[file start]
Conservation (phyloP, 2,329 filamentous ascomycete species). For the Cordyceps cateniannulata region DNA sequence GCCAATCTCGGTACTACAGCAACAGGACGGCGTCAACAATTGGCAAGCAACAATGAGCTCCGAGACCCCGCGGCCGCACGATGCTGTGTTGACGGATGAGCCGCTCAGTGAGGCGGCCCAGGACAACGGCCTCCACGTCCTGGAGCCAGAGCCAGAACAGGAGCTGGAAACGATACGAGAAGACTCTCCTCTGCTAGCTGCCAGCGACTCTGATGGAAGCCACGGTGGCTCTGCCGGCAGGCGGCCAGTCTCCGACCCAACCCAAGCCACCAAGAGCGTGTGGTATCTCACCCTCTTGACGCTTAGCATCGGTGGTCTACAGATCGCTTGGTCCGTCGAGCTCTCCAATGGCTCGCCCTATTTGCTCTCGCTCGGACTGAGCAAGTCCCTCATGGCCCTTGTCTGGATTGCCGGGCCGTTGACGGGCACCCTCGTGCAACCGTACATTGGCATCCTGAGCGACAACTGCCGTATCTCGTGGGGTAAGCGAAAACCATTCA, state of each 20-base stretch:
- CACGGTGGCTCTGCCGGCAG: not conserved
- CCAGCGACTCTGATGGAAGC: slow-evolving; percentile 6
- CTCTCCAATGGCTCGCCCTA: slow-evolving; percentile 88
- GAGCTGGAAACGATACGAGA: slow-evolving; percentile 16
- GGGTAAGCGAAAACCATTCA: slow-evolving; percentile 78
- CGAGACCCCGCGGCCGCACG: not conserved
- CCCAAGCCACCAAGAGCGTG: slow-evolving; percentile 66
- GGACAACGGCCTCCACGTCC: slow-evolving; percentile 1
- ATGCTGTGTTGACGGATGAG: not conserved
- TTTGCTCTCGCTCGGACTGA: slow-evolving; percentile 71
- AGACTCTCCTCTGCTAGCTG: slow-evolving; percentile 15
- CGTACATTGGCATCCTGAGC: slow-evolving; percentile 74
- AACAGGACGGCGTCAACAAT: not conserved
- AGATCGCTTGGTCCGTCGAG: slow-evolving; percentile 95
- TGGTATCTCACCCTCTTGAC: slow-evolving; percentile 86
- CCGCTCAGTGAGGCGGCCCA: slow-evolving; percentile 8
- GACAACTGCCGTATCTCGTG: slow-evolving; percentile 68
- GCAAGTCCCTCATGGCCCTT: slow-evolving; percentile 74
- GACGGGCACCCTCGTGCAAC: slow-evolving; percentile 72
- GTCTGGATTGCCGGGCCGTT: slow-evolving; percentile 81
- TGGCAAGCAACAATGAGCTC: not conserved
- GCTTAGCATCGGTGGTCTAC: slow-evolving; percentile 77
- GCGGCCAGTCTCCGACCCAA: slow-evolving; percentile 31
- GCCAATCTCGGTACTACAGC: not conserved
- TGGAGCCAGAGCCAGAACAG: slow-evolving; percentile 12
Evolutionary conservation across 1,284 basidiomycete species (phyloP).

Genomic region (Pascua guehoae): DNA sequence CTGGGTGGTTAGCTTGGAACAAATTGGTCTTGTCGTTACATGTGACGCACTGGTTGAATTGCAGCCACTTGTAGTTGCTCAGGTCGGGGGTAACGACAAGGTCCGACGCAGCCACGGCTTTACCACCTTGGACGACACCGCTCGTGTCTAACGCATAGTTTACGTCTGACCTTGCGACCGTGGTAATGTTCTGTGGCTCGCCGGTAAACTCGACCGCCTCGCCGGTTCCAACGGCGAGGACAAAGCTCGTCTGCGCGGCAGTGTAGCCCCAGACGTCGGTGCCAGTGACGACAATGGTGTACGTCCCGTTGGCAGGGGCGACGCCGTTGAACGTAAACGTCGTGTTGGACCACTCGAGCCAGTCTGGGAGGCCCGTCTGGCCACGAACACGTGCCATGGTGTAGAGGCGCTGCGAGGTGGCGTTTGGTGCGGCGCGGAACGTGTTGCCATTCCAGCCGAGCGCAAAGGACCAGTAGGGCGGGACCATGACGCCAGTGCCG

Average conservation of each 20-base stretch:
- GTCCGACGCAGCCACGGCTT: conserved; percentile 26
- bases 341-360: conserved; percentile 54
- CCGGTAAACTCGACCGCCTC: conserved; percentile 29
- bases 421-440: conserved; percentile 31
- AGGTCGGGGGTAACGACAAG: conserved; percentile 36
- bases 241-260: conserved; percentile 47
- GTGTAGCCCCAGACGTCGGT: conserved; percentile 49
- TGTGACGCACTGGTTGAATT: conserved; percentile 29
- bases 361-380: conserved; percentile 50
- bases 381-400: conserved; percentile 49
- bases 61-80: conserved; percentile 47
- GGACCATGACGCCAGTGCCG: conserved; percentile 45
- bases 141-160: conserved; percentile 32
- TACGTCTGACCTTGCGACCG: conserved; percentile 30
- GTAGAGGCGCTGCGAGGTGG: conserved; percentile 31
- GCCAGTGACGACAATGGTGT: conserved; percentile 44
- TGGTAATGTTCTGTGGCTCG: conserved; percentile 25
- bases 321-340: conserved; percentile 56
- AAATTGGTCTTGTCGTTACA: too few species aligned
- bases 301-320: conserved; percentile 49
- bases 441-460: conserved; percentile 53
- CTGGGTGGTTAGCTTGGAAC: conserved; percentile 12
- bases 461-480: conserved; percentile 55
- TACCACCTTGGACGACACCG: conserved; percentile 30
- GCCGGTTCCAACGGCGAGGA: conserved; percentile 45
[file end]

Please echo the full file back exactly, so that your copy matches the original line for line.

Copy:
Conservation (phyloP, 2,329 filamentous ascomycete species). For the Cordyceps cateniannulata region DNA sequence GCCAATCTCGGTACTACAGCAACAGGACGGCGTCAACAATTGGCAAGCAACAATGAGCTCCGAGACCCCGCGGCCGCACGATGCTGTGTTGACGGATGAGCCGCTCAGTGAGGCGGCCCAGGACAACGGCCTCCACGTCCTGGAGCCAGAGCCAGAACAGGAGCTGGAAACGATACGAGAAGACTCTCCTCTGCTAGCTGCCAGCGACTCTGATGGAAGCCACGGTGGCTCTGCCGGCAGGCGGCCAGTCTCCGACCCAACCCAAGCCACCAAGAGCGTGTGGTATCTCACCCTCTTGACGCTTAGCATCGGTGGTCTACAGATCGCTTGGTCCGTCGAGCTCTCCAATGGCTCGCCCTATTTGCTCTCGCTCGGACTGAGCAAGTCCCTCATGGCCCTTGTCTGGATTGCCGGGCCGTTGACGGGCACCCTCGTGCAACCGTACATTGGCATCCTGAGCGACAACTGCCGTATCTCGTGGGGTAAGCGAAAACCATTCA, state of each 20-base stretch:
- CACGGTGGCTCTGCCGGCAG: not conserved
- CCAGCGACTCTGATGGAAGC: slow-evolving; percentile 6
- CTCTCCAATGGCTCGCCCTA: slow-evolving; percentile 88
- GAGCTGGAAACGATACGAGA: slow-evolving; percentile 16
- GGGTAAGCGAAAACCATTCA: slow-evolving; percentile 78
- CGAGACCCCGCGGCCGCACG: not conserved
- CCCAAGCCACCAAGAGCGTG: slow-evolving; percentile 66
- GGACAACGGCCTCCACGTCC: slow-evolving; percentile 1
- ATGCTGTGTTGACGGATGAG: not conserved
- TTTGCTCTCGCTCGGACTGA: slow-evolving; percentile 71
- AGACTCTCCTCTGCTAGCTG: slow-evolving; percentile 15
- CGTACATTGGCATCCTGAGC: slow-evolving; percentile 74
- AACAGGACGGCGTCAACAAT: not conserved
- AGATCGCTTGGTCCGTCGAG: slow-evolving; percentile 95
- TGGTATCTCACCCTCTTGAC: slow-evolving; percentile 86
- CCGCTCAGTGAGGCGGCCCA: slow-evolving; percentile 8
- GACAACTGCCGTATCTCGTG: slow-evolving; percentile 68
- GCAAGTCCCTCATGGCCCTT: slow-evolving; percentile 74
- GACGGGCACCCTCGTGCAAC: slow-evolving; percentile 72
- GTCTGGATTGCCGGGCCGTT: slow-evolving; percentile 81
- TGGCAAGCAACAATGAGCTC: not conserved
- GCTTAGCATCGGTGGTCTAC: slow-evolving; percentile 77
- GCGGCCAGTCTCCGACCCAA: slow-evolving; percentile 31
- GCCAATCTCGGTACTACAGC: not conserved
- TGGAGCCAGAGCCAGAACAG: slow-evolving; percentile 12
Evolutionary conservation across 1,284 basidiomycete species (phyloP).

Genomic region (Pascua guehoae): DNA sequence CTGGGTGGTTAGCTTGGAACAAATTGGTCTTGTCGTTACATGTGACGCACTGGTTGAATTGCAGCCACTTGTAGTTGCTCAGGTCGGGGGTAACGACAAGGTCCGACGCAGCCACGGCTTTACCACCTTGGACGACACCGCTCGTGTCTAACGCATAGTTTACGTCTGACCTTGCGACCGTGGTAATGTTCTGTGGCTCGCCGGTAAACTCGACCGCCTCGCCGGTTCCAACGGCGAGGACAAAGCTCGTCTGCGCGGCAGTGTAGCCCCAGACGTCGGTGCCAGTGACGACAATGGTGTACGTCCCGTTGGCAGGGGCGACGCCGTTGAACGTAAACGTCGTGTTGGACCACTCGAGCCAGTCTGGGAGGCCCGTCTGGCCACGAACACGTGCCATGGTGTAGAGGCGCTGCGAGGTGGCGTTTGGTGCGGCGCGGAACGTGTTGCCATTCCAGCCGAGCGCAAAGGACCAGTAGGGCGGGACCATGACGCCAGTGCCG

Average conservation of each 20-base stretch:
- GTCCGACGCAGCCACGGCTT: conserved; percentile 26
- bases 341-360: conserved; percentile 54
- CCGGTAAACTCGACCGCCTC: conserved; percentile 29
- bases 421-440: conserved; percentile 31
- AGGTCGGGGGTAACGACAAG: conserved; percentile 36
- bases 241-260: conserved; percentile 47
- GTGTAGCCCCAGACGTCGGT: conserved; percentile 49
- TGTGACGCACTGGTTGAATT: conserved; percentile 29
- bases 361-380: conserved; percentile 50
- bases 381-400: conserved; percentile 49
- bases 61-80: conserved; percentile 47
- GGACCATGACGCCAGTGCCG: conserved; percentile 45
- bases 141-160: conserved; percentile 32
- TACGTCTGACCTTGCGACCG: conserved; percentile 30
- GTAGAGGCGCTGCGAGGTGG: conserved; percentile 31
- GCCAGTGACGACAATGGTGT: conserved; percentile 44
- TGGTAATGTTCTGTGGCTCG: conserved; percentile 25
- bases 321-340: conserved; percentile 56
- AAATTGGTCTTGTCGTTACA: too few species aligned
- bases 301-320: conserved; percentile 49
- bases 441-460: conserved; percentile 53
- CTGGGTGGTTAGCTTGGAAC: conserved; percentile 12
- bases 461-480: conserved; percentile 55
- TACCACCTTGGACGACACCG: conserved; percentile 30
- GCCGGTTCCAACGGCGAGGA: conserved; percentile 45